All artists are called to “bear good fruit” through the use of their gifts.
Following the Nazi invasion of Poland in 1939, property and businesses belonging to the Jewish population were seized by the regime. One of these factories, specializing in the production of enamelware, was obtained by a German industrialist named Oskar Schindler. Schindler was a member of the Nazi party and had served in various capacities including spying and intelligence gathering. With his party connections he was able to secure valuable military contracts. He hired Jewish workers over non-Jewish Poles because it was cheaper. Wages for Jewish workers were very low and set by the Nazi party.
Schindler's motivation was money. He was an opportunist who took advantage of a horrendous situation solely for personal profit. He became very wealthy and lived a lavish lifestyle.
But that is not how the world remembers him.
Over time Oskar Schindler became a savior for the Jews he employed at his factories. He his remembered for personally saving 1200 Jews from Nazi concentration camps. He and his wife, Emilie have been named “Righteous among the Nations” by the state of Israel for his extraordinary initiative, tenacity, courage, and dedication to save the lives of his Jewish employees.
Jesus told us, “A good tree does not bear rotten fruit, nor does a rotten tree bear good fruit. For every tree is known by its own fruit.” Luke 6:43-44
Oskar Schindler is remembered for the fruits of his labors.
We live in a state of constant strife as our sinful tendencies struggle against our desire for righteousness. As such we become so used to the presence of sin in our lives that we forget just how evil and destructive it is.
Sin is a rebellion against God. It is the desire to put our own wants and desires ahead of the moral law written on our hearts. It is no less than an attempt to murder God.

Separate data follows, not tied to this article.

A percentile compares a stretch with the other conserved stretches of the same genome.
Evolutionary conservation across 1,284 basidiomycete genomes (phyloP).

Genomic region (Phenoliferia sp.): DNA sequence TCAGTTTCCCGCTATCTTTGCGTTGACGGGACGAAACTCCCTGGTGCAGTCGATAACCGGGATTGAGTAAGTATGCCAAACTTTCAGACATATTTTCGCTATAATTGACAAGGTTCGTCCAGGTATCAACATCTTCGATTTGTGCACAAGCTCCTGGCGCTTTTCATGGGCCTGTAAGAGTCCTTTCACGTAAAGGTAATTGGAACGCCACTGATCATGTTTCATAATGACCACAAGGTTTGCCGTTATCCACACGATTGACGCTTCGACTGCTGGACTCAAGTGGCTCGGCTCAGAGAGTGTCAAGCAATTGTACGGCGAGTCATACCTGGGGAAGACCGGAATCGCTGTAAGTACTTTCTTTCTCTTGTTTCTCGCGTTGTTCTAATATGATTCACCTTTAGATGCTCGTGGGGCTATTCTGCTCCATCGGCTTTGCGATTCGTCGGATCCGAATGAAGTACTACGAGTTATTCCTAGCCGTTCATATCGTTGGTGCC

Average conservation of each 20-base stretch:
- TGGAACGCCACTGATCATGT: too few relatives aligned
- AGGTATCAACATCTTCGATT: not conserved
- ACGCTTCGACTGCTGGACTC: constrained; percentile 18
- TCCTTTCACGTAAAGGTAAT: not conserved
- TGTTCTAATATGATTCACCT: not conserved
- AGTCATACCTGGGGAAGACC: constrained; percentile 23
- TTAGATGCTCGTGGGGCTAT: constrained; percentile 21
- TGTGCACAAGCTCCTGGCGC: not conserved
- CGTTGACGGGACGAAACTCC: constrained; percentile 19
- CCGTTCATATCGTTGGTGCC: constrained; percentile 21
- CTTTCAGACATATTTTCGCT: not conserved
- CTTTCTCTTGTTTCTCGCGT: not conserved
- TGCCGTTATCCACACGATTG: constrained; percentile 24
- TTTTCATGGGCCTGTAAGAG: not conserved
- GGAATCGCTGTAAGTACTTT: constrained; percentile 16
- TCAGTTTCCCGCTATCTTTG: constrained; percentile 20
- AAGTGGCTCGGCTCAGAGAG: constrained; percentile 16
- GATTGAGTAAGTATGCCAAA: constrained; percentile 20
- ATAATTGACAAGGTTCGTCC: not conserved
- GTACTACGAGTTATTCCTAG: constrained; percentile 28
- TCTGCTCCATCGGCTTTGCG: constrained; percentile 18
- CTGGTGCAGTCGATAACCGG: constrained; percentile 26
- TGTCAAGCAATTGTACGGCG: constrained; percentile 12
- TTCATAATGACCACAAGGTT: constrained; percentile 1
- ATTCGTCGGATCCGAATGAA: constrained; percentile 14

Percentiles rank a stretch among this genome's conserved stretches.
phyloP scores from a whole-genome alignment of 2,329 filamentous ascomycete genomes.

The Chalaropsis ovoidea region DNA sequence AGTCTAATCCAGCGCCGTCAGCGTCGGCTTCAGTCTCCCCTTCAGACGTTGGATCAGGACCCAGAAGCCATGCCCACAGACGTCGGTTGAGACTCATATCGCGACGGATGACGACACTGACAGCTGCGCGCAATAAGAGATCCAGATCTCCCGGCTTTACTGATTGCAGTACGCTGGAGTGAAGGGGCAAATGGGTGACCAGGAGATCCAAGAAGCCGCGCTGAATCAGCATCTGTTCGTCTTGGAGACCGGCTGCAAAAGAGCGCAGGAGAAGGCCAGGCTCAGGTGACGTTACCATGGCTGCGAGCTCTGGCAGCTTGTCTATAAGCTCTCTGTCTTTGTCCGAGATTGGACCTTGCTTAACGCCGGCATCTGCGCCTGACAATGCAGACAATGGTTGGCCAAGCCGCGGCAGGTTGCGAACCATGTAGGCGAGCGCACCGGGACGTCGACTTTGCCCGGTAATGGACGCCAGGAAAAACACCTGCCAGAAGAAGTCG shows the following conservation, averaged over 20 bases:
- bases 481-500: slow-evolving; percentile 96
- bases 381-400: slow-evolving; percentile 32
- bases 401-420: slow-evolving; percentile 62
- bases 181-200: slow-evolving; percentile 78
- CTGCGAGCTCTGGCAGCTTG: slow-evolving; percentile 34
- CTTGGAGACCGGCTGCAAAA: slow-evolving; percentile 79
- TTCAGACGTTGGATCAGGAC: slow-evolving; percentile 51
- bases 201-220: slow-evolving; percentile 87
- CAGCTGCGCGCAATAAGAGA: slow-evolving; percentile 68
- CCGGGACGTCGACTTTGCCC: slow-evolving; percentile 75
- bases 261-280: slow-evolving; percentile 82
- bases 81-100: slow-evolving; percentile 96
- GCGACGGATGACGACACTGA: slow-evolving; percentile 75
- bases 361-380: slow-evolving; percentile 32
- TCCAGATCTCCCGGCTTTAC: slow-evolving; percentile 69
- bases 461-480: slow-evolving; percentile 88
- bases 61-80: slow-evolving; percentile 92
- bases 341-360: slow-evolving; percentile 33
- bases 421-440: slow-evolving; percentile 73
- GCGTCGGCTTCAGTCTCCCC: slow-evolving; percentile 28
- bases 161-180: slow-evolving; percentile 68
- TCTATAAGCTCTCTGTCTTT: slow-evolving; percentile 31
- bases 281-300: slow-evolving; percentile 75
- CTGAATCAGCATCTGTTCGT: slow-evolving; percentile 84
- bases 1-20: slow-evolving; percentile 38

Sin ravages the good tree, exposing it to evil and the devil, the wild beasts and bandits. Sin rots from within and so instead of bearing the good fruit of happiness, justice, beauty and peace, the sin-rotted tree bears only anger, remorse, frustration, sadness, and hopelessness.
It is in trial and adversity that our true nature is revealed. Oskar Schindler discovered his true nature in the face of the growing horror of the Holocaust. It is only after we discover our own true nature, that we can begin to help others.
It is popular these days to speak of an “informed” conscience. It is the idea that the individual, after carefully considering a situation, can take an action contrary to the moral law so long as he follows his “informed” conscience. But the Church does not speak of an informed conscience, rather it speaks of a “well formed” conscience. A well formed conscience is a conscience formed in the laws of God, by its very nature it cannot take a position in opposition to God.
Think of your gifts, the talents and abilities given to you by God. What type of fruit do they bear? Is it good fruit that shares its goodness with others? Or is it rotten fruit that serves no one but itself?